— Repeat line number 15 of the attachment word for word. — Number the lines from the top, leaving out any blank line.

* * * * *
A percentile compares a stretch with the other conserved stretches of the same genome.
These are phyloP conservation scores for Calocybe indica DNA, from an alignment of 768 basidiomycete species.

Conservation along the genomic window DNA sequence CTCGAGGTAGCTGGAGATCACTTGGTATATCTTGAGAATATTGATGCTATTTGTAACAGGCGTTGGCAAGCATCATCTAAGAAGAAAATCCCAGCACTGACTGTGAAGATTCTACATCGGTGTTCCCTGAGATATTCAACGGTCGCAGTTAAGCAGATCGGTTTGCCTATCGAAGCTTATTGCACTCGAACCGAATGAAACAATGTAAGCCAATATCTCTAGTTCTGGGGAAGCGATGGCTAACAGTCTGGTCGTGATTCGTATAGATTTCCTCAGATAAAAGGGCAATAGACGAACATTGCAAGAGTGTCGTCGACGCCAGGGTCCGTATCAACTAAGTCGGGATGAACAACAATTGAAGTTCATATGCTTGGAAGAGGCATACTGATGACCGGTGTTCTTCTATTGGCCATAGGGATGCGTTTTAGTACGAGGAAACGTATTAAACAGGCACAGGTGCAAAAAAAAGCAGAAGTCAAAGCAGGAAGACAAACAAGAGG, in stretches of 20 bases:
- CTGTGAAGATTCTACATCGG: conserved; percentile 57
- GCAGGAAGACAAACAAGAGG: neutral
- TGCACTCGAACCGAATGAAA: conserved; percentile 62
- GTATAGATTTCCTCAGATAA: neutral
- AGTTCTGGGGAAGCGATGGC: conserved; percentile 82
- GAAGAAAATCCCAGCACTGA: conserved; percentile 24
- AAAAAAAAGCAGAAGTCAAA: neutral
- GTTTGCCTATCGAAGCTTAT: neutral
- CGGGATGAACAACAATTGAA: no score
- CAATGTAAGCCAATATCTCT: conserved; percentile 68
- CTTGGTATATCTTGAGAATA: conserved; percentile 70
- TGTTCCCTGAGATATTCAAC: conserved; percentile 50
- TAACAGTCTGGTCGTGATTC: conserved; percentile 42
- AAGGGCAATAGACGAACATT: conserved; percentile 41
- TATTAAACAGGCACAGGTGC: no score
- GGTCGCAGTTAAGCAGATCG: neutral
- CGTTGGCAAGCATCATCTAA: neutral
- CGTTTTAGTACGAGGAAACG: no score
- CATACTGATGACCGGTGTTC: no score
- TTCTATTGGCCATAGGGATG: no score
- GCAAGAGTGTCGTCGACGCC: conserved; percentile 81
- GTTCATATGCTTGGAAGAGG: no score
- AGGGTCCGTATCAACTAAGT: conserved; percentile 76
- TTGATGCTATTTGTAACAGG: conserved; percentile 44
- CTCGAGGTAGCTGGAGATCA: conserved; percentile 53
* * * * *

- TGTTCCCTGAGATATTCAAC: conserved; percentile 50